The basic problem with foam is unless you have a home that is already DESIGNED to be very weathertight it can be a NIGHTMARE to overinsulate the attic and the reason is simple -- trapped moisture will DESTROY the home in short order! It really does not matter if you try to use "open cell" foam (which is often recommended because it is allegedly more "permeable" but I have seen it trap moisture too...) or "closed cell" foam (which is recommend because it is a better "air barrier" but I have seen it pull away from the rafter and expose the home to extreme shifts in temperature...).

Cellulose is great material for adding insulation to homes where you really don't have to worry about changing the permeability -- it breathes. So long as you DO NOT BLOCK any vents in the soffitts / gable ends / roof deck cellulose is not going to cause any problems as long as you don't so massively overload the space or step through the ceiling and bust through!

Honestly I watch the TV shows where they get the stuff donated and the "pay back" period is therefore irrelevant but in the REAL WORLD the fact is that spending thousands of dollars for something that when you get right down to it DOES NOT WORK ANY BETTER than something that costs a couple of hundred bucks is NOT a wise use of one's money.

Don't get me work -- if you are doing some LEED certified gut remodel or building a new house and can factor in every source of air infiltration an incorporate computerized heat-recovery-ventilators that monitor the humidty and other air quality factors then by all means use spray foam but for a house that is was built when cars still ran on leaded gas and nobody wore seatbelts you are asking for trouble...

Last edited by chet everett; 02-19-2014 at 09:48 PM..
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Old 02-20-2014, 10:44 AM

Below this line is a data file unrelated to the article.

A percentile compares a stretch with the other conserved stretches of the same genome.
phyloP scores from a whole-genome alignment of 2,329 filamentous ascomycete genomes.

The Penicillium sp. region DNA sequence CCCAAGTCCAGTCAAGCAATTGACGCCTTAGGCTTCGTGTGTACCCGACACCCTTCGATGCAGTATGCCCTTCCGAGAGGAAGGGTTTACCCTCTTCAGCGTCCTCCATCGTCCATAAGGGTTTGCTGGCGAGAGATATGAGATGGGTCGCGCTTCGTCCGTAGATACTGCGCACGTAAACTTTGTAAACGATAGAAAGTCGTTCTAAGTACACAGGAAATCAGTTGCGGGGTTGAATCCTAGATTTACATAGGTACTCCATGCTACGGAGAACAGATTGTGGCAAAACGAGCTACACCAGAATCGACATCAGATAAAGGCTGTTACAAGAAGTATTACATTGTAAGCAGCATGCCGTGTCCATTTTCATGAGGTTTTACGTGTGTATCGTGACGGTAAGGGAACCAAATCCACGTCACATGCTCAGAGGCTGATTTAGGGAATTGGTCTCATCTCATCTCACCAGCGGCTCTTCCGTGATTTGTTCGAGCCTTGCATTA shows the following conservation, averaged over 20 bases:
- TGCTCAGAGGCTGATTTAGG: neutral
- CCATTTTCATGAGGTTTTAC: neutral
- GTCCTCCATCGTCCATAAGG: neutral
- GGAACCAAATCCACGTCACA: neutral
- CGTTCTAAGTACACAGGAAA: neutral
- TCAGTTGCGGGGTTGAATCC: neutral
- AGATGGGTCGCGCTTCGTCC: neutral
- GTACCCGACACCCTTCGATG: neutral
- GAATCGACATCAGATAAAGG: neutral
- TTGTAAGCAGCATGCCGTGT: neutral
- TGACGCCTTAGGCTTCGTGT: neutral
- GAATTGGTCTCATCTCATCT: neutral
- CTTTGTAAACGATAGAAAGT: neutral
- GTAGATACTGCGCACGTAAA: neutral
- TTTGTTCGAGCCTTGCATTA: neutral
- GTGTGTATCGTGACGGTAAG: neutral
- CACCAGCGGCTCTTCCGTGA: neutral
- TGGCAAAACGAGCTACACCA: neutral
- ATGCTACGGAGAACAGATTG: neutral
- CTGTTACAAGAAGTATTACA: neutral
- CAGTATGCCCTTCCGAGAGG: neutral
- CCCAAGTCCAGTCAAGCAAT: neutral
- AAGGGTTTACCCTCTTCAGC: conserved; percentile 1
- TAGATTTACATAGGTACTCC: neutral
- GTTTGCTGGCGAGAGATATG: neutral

40 posts, read 66,158 times
Reputation: 26
You should check with your utility to see if they offer any incentives for adding insulation. Also, with ducts in an unconditioned attic, duct sealing may be an option.
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Old 02-24-2014, 11:11 AM
 
9 posts, read 16,292 times
Reputation: 17
Huge blog here on attic insulation:
http://www.greenbuildingadvisor.com/blogs/dept/musings/prevent-ice-dams-air-sealing-and-insulation
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Old 02-24-2014, 12:51 PM
 
Location: Bolingbrook, IL.
12 posts, read 19,401 times
Reputation: 29
Two years ago I had my attic insulated with blow-in type. Before it had 40 yr. old rock wool, original to the house and minimal, started to see condensation on a ceiling in a bedroom and decided time to upgrade.

Took advantage of an offer from Lowes. Their contractor came out in a large box truck with a built-in blower. and filled with bails of the snow white stuff.

Since he was alone I offered to keep the hopper in the truck filled.

In the attic he stapled the formed Styrofoam roof venting for the air circulation from the eaves venting. Did all of them, then proceeded to blow in R59 worth of insulation.

I couldn't be happier, did not expect such a difference, but did get a very noticable one. Never have the thermostat higher than 64 degrees in the Winter, and 74 degrees in the Summer.

Bills dropped a noticeable amount.

No matter which system you use it will pay. The less you pay up front the sooner your pay-back is in gas and electricity costs

Another thing I did was to put in a large, sized to the attic sqr. footage, thermostatically controlled roof fan. I really do get a lot cooling effect from it due to the usage of the attic access in the back bedroom closet.

I made a window screen frame to fit in the opening. when used it does a great job.
I close it off during the Winter.

Far better that the ridge vents they push so much these days during a re-roofing job. Roofers did all the cutting and installation for 20$. I just ran a new power line, set the thermostat for 100 deg. and that's it.

Now you can buy them with solar power, eliminating the power line.